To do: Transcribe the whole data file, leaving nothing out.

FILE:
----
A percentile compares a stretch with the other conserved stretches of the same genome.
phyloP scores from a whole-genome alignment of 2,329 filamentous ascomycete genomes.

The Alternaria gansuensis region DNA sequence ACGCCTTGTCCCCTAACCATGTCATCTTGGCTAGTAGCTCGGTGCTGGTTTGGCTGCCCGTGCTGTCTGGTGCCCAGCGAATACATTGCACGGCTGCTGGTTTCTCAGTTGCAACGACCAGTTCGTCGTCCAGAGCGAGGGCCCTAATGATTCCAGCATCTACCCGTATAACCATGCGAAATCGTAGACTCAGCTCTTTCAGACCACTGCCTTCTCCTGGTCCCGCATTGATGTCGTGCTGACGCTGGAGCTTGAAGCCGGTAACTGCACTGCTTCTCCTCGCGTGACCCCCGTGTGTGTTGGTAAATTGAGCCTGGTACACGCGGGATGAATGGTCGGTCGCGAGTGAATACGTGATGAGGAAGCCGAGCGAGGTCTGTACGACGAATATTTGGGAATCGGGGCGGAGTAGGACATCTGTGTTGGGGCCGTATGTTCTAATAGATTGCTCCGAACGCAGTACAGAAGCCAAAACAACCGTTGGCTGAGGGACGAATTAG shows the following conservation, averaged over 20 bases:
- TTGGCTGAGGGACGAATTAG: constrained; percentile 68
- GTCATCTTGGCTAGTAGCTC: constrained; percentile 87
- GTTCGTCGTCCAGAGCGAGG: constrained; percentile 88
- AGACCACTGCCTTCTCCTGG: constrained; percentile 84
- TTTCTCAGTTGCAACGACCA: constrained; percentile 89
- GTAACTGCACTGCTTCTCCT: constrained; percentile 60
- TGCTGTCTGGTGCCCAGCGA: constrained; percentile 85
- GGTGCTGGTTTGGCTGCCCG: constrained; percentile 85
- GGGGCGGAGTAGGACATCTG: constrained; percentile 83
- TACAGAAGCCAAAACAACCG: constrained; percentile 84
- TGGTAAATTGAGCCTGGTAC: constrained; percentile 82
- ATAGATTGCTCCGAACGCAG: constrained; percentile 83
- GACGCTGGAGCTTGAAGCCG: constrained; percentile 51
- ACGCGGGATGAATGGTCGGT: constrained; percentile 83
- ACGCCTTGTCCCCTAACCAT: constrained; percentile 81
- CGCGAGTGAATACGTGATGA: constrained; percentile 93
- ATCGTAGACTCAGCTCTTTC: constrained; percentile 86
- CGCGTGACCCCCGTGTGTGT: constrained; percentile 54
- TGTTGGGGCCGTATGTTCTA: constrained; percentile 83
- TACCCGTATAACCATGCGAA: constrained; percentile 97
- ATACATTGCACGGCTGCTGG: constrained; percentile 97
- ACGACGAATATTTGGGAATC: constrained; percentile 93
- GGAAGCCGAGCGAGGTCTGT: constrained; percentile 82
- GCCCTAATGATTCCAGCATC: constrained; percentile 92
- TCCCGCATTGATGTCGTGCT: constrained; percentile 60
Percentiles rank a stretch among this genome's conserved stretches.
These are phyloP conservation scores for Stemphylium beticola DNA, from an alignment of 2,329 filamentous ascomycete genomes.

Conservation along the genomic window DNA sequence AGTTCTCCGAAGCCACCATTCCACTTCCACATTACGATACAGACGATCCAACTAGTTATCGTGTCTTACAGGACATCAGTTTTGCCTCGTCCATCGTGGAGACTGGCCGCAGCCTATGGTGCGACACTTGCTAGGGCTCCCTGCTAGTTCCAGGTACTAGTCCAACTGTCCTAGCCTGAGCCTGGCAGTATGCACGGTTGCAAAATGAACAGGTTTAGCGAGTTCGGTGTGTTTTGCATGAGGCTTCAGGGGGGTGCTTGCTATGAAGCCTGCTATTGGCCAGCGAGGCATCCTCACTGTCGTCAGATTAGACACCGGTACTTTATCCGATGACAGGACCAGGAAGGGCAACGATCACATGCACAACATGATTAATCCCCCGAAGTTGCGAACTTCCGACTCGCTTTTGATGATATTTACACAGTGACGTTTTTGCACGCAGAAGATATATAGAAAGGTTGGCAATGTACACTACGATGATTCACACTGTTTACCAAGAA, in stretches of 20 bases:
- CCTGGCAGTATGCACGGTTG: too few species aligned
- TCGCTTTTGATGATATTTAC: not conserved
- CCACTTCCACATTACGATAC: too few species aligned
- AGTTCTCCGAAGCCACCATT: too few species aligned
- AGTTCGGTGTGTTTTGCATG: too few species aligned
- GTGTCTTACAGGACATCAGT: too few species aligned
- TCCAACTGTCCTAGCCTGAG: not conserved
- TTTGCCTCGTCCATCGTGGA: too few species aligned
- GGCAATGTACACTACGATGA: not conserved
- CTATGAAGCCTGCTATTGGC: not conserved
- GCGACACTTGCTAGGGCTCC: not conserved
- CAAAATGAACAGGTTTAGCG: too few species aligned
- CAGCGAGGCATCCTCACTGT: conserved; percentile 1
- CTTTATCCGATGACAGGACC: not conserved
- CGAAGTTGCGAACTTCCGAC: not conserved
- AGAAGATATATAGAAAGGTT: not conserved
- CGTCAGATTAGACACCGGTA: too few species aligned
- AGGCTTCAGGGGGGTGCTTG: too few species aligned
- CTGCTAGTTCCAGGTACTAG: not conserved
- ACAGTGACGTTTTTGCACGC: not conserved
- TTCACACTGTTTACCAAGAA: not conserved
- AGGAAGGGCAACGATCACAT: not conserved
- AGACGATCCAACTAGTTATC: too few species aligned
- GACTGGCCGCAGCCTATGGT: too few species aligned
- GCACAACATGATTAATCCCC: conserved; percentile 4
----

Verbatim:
A percentile compares a stretch with the other conserved stretches of the same genome.
phyloP scores from a whole-genome alignment of 2,329 filamentous ascomycete genomes.

The Alternaria gansuensis region DNA sequence ACGCCTTGTCCCCTAACCATGTCATCTTGGCTAGTAGCTCGGTGCTGGTTTGGCTGCCCGTGCTGTCTGGTGCCCAGCGAATACATTGCACGGCTGCTGGTTTCTCAGTTGCAACGACCAGTTCGTCGTCCAGAGCGAGGGCCCTAATGATTCCAGCATCTACCCGTATAACCATGCGAAATCGTAGACTCAGCTCTTTCAGACCACTGCCTTCTCCTGGTCCCGCATTGATGTCGTGCTGACGCTGGAGCTTGAAGCCGGTAACTGCACTGCTTCTCCTCGCGTGACCCCCGTGTGTGTTGGTAAATTGAGCCTGGTACACGCGGGATGAATGGTCGGTCGCGAGTGAATACGTGATGAGGAAGCCGAGCGAGGTCTGTACGACGAATATTTGGGAATCGGGGCGGAGTAGGACATCTGTGTTGGGGCCGTATGTTCTAATAGATTGCTCCGAACGCAGTACAGAAGCCAAAACAACCGTTGGCTGAGGGACGAATTAG shows the following conservation, averaged over 20 bases:
- TTGGCTGAGGGACGAATTAG: constrained; percentile 68
- GTCATCTTGGCTAGTAGCTC: constrained; percentile 87
- GTTCGTCGTCCAGAGCGAGG: constrained; percentile 88
- AGACCACTGCCTTCTCCTGG: constrained; percentile 84
- TTTCTCAGTTGCAACGACCA: constrained; percentile 89
- GTAACTGCACTGCTTCTCCT: constrained; percentile 60
- TGCTGTCTGGTGCCCAGCGA: constrained; percentile 85
- GGTGCTGGTTTGGCTGCCCG: constrained; percentile 85
- GGGGCGGAGTAGGACATCTG: constrained; percentile 83
- TACAGAAGCCAAAACAACCG: constrained; percentile 84
- TGGTAAATTGAGCCTGGTAC: constrained; percentile 82
- ATAGATTGCTCCGAACGCAG: constrained; percentile 83
- GACGCTGGAGCTTGAAGCCG: constrained; percentile 51
- ACGCGGGATGAATGGTCGGT: constrained; percentile 83
- ACGCCTTGTCCCCTAACCAT: constrained; percentile 81
- CGCGAGTGAATACGTGATGA: constrained; percentile 93
- ATCGTAGACTCAGCTCTTTC: constrained; percentile 86
- CGCGTGACCCCCGTGTGTGT: constrained; percentile 54
- TGTTGGGGCCGTATGTTCTA: constrained; percentile 83
- TACCCGTATAACCATGCGAA: constrained; percentile 97
- ATACATTGCACGGCTGCTGG: constrained; percentile 97
- ACGACGAATATTTGGGAATC: constrained; percentile 93
- GGAAGCCGAGCGAGGTCTGT: constrained; percentile 82
- GCCCTAATGATTCCAGCATC: constrained; percentile 92
- TCCCGCATTGATGTCGTGCT: constrained; percentile 60
Percentiles rank a stretch among this genome's conserved stretches.
These are phyloP conservation scores for Stemphylium beticola DNA, from an alignment of 2,329 filamentous ascomycete genomes.

Conservation along the genomic window DNA sequence AGTTCTCCGAAGCCACCATTCCACTTCCACATTACGATACAGACGATCCAACTAGTTATCGTGTCTTACAGGACATCAGTTTTGCCTCGTCCATCGTGGAGACTGGCCGCAGCCTATGGTGCGACACTTGCTAGGGCTCCCTGCTAGTTCCAGGTACTAGTCCAACTGTCCTAGCCTGAGCCTGGCAGTATGCACGGTTGCAAAATGAACAGGTTTAGCGAGTTCGGTGTGTTTTGCATGAGGCTTCAGGGGGGTGCTTGCTATGAAGCCTGCTATTGGCCAGCGAGGCATCCTCACTGTCGTCAGATTAGACACCGGTACTTTATCCGATGACAGGACCAGGAAGGGCAACGATCACATGCACAACATGATTAATCCCCCGAAGTTGCGAACTTCCGACTCGCTTTTGATGATATTTACACAGTGACGTTTTTGCACGCAGAAGATATATAGAAAGGTTGGCAATGTACACTACGATGATTCACACTGTTTACCAAGAA, in stretches of 20 bases:
- CCTGGCAGTATGCACGGTTG: too few species aligned
- TCGCTTTTGATGATATTTAC: not conserved
- CCACTTCCACATTACGATAC: too few species aligned
- AGTTCTCCGAAGCCACCATT: too few species aligned
- AGTTCGGTGTGTTTTGCATG: too few species aligned
- GTGTCTTACAGGACATCAGT: too few species aligned
- TCCAACTGTCCTAGCCTGAG: not conserved
- TTTGCCTCGTCCATCGTGGA: too few species aligned
- GGCAATGTACACTACGATGA: not conserved
- CTATGAAGCCTGCTATTGGC: not conserved
- GCGACACTTGCTAGGGCTCC: not conserved
- CAAAATGAACAGGTTTAGCG: too few species aligned
- CAGCGAGGCATCCTCACTGT: conserved; percentile 1
- CTTTATCCGATGACAGGACC: not conserved
- CGAAGTTGCGAACTTCCGAC: not conserved
- AGAAGATATATAGAAAGGTT: not conserved
- CGTCAGATTAGACACCGGTA: too few species aligned
- AGGCTTCAGGGGGGTGCTTG: too few species aligned
- CTGCTAGTTCCAGGTACTAG: not conserved
- ACAGTGACGTTTTTGCACGC: not conserved
- TTCACACTGTTTACCAAGAA: not conserved
- AGGAAGGGCAACGATCACAT: not conserved
- AGACGATCCAACTAGTTATC: too few species aligned
- GACTGGCCGCAGCCTATGGT: too few species aligned
- GCACAACATGATTAATCCCC: conserved; percentile 4